Part of this was population growth. In 1700, the Anglosphere represented less than 2 percent of the world’s population; by 1870, it was more than 6 percent, largely because of the decreased infant mortality and extended life spans directly traceable to increasing income. Since 1870, however, the share of world population has generally been between 6 and 8 percent—and its share of world income has been at least four times greater. The lead has been remarkably durable, even as compared to nations close to the Anglosphere in technical sophistication. Even as late as 2000, the Anglosphere’s per capita GDP was still 36 percent greater than the Western European average—$26,238 vs. $19,264 (and 25 percent more than Japan’s $21,051). Path dependence goes far to explain the durability of the Anglosphere’s dominance of the world’s economy for at least a century and a half after the spread of industrialization; in Paul Krugman’s words, the phenomenon was feeding on itself. Economic prosperity resulted in more economic prosperity.

Which explains why the economic advantage persists, not how it began. It is impossible to look at the last three hundred years without wondering at the persistent advantage accrued during the first decades of the Industrial Revolution, and wondering at its cause.

Or, more to the point, wondering who caused it. In 1963, the historian of science Derek de Solla Price (who was, as it happens, the first to study the Antikythera mechanism in detail) wrote a book entitled Little Science, Big Science, in which he formulated the Price Law (building on the work of others, most especially the early twentieth-century economist Wilfredo Pareto). The Price Law states that the number of individuals responsible for half of all innovations is roughly equal to the square root of the number of total contributors.

Let’s do the math. If the transformation of the world into an industrial economy depended on thirty thousand or so innovations, large and small (this is a generous number; by 1820, the United Kingdom and United States together had issued fewer than ten thousand patents), and the typical inventor was responsible for three of them—which probably understates the case, given the number generated by men like Watt, Roberts, Bramah, and Evans—then the total number of innovators is around ten thousand. By Price’s Law, therefore, half of the Industrial Revolution is the work of about one hundred people. Which is a convenient number: one can far more easily visualize a pantheon of heroes with a hundred members than one with three thousand.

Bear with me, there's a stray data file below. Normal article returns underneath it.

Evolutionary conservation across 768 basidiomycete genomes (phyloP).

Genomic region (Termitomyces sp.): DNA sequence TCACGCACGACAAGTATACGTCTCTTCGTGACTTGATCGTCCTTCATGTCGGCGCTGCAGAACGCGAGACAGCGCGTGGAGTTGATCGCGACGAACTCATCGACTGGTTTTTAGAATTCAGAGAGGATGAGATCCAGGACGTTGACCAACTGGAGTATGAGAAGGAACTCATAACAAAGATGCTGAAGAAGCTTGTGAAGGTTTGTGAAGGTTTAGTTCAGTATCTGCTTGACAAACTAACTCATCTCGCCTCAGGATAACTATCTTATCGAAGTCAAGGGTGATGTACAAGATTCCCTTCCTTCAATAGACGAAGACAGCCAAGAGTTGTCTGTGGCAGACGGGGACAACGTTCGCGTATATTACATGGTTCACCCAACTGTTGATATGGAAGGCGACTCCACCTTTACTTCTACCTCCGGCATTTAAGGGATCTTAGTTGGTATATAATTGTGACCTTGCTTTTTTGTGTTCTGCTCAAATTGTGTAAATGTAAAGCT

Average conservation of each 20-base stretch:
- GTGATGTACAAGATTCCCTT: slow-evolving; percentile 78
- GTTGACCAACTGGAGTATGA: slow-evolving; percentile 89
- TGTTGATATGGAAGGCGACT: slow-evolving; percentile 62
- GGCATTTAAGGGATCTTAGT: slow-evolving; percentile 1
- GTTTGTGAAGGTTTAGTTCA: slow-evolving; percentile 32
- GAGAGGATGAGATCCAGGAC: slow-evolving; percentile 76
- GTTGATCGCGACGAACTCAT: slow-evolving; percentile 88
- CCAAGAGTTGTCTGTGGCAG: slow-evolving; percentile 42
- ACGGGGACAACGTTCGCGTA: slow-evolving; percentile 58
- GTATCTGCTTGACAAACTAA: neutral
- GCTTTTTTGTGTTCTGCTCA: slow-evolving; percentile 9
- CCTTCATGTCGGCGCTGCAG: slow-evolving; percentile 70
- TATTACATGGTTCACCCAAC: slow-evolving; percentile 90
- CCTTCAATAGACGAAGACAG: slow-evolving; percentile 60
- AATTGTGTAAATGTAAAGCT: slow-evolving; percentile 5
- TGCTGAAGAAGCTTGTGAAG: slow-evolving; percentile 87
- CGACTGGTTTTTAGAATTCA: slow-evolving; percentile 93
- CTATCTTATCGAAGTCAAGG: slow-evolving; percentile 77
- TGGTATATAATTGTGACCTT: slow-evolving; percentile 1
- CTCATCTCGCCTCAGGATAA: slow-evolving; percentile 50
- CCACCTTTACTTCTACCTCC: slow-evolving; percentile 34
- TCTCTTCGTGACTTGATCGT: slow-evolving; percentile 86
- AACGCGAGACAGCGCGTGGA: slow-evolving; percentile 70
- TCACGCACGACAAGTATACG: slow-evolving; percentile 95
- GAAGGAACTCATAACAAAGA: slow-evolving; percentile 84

The figure of the “heroic” engineer has been sitting on a carnival dunking stool for more than a century, and one historian after another has taken a turn at knocking him into the water. Part of this is the natural tendency of scholars toward revisionism; if one generation of historians built godlike statues of Watt and Arkwright, then their successors were certain to find feet made of, if not clay, then at least base metal.

But there is more to the antiheroic school of industrial history than simply the Academy’s demands for original scholarship. The unique characteristic of the Industrial Revolution—its sustainability—depended less on “macro-inventions” such as Watt’s separate condenser than on the hundreds of micro-inventions that surrounded it: Henry Maudslay’s leadscrew, Matthew Murray’s D-valve, Richard Trevithick’s fusible plug, and a thousand other improvements owed to a thousand other inventors. Their relative anonymity is an unavoidable consequence of the relative elevation of the Watts and the Arkwrights.

This is why Samuel Smiles, the great hagiographer of British inventions, was in some ways as important as his subjects. It was Smiles, with his biographies of Boulton, Watt, Stephenson, and others, who made a secular religion out of human striving: “It is not the man of the greatest natural vigour11 and capacity who achieves the highest results, but he who employs his powers with the greatest industry and the most carefully disciplined skill….”

It matters less that Smiles was right than that he was believed. It was belief in the chance to become a national hero that, despite equal distribution of talent, and even of expertise, at least throughout Europe, made innovation such a local phenomenon. It is suggestive that Anders Ericsson’s “expert performance” calculations reinforce this: A typical apprenticeship, running as it did for seven years, or fifteen to twenty thousand hours, buys an expert weaver, goldsmith, or millwright; that’s what the apprenticeship system was supposed to do. But the commitment to spend a similar amount learning to be an expert inventor is a lousy economic decision for almost everyone who makes it. Not only does it mean years of working without income—forgoing the income that could have been generated by working at the skill acquired while an apprentice—but it offers no guarantee that the investment will be recouped. While one should be cautious about applying current data to earlier historical eras, it’s worth recalling that twentieth-century inventors, on average, sacrificed nearly one-third of their potential lifetime income.

Thus, despite the fact that those hours, ten thousand at a time, were being invested in skills acquisition all over Europe, the only place where really large numbers of skilled craftsmen decided to become inventors was in the Anglosphere. And it wasn’t that they made enough money to make it a smart decision, so much as the fact that they thought they could.

Nowhere did that thought take root more firmly than in the part of the Anglosphere known as the United States of America.